All because Culp (unbeknownst to me) was an active Major in the Marine Medical Corps. He’d sent the Draft Board a note identical to the one he handed me, but this one included his military rank, which made what he said holy writ. They couldn’t kick me out the door fast enough.

I returned to the Bay Area shortly thereafter, only to run headlong into alcoholism. When I vowed to make the most of it enablers lined up to help. First was Lonesome Louie: he gave me free room and board and stashed me in airport lockers when I passed out. Then Jud LeFay, my boss at Bank of America, who topped my thermos with vodka every morning. Their generosity of spirit allowed me to experience blackouts, hangovers and drunk tanks with a minimum of distractions.

So when I woke on a pay toilet in Los Angeles later—with no idea how I got there—I had my sea legs under me. Rustled up a car wash job and a bush to sleep under the very same day.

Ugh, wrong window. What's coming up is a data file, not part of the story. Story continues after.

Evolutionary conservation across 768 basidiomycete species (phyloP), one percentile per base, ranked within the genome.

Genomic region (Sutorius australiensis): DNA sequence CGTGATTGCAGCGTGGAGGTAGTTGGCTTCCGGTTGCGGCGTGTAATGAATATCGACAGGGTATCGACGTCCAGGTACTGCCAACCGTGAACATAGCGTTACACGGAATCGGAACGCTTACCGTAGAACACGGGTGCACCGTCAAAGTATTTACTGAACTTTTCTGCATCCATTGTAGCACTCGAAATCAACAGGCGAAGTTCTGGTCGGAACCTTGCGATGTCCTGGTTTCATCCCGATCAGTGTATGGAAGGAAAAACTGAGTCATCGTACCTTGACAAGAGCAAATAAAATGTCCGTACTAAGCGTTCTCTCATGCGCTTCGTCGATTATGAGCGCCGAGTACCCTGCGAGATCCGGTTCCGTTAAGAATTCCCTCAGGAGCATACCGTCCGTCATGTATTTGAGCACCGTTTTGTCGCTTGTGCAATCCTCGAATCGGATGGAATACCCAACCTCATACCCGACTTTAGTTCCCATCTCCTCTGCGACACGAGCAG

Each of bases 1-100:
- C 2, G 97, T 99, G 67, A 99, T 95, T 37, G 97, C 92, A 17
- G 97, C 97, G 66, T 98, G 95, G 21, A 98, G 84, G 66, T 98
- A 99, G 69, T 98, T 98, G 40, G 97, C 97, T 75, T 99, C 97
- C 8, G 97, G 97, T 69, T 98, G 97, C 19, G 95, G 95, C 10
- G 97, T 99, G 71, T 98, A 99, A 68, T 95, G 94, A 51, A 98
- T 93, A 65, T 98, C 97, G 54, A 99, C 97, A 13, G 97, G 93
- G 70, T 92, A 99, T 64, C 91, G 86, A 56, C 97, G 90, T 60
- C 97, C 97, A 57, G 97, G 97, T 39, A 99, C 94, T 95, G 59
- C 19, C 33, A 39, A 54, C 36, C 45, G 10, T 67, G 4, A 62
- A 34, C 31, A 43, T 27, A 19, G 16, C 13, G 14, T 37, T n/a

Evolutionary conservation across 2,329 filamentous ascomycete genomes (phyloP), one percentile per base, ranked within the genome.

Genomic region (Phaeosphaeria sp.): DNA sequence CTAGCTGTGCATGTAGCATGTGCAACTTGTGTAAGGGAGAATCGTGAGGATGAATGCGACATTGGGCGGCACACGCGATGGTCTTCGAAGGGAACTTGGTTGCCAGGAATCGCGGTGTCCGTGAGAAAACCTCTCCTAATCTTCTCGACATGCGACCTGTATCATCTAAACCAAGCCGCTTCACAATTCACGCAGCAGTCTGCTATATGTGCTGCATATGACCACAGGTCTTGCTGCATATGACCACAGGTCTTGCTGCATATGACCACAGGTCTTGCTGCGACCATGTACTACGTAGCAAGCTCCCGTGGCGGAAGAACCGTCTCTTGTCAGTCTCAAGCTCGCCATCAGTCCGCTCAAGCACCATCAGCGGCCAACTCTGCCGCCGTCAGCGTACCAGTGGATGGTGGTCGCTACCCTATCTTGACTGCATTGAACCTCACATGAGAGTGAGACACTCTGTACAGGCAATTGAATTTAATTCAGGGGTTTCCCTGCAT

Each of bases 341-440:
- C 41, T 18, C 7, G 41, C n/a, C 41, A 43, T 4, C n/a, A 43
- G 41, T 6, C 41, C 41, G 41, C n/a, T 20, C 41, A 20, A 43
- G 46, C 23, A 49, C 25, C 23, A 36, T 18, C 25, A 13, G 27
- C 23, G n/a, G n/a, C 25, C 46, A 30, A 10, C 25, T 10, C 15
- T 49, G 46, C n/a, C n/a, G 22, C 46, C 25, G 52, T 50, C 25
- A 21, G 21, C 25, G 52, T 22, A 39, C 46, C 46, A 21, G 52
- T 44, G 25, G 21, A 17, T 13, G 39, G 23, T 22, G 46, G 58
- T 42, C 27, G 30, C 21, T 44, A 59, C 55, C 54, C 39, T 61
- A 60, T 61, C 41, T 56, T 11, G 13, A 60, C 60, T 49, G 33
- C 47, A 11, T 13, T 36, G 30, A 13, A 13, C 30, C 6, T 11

I was working a thousand miles north in a pulp mill that Spring when I checked a gas tank with a lit cigarette in my mouth. Did the subsequent explosion blind, kill or maim my drunken ass (as it should have)? No, all I lost was every hair on my face, plus any pretense of hipness. I wasn’t even fired, in fact, as the union stepped in to save me.

Leaving me to fall twenty feet from a water tower later (only surviving because I landed on the wood chips I’d failed to clean up earlier), drive a dump trunk through a corrugated wall and smash one rail car into another at such high speed that I was thrown from the cab.

I landed ten feet away on the frozen ground. That’s where the foreman found me later, still unconscious but otherwise intact. I’d pushed my luck as far as I dared in that town, so retreated to the Bay Area.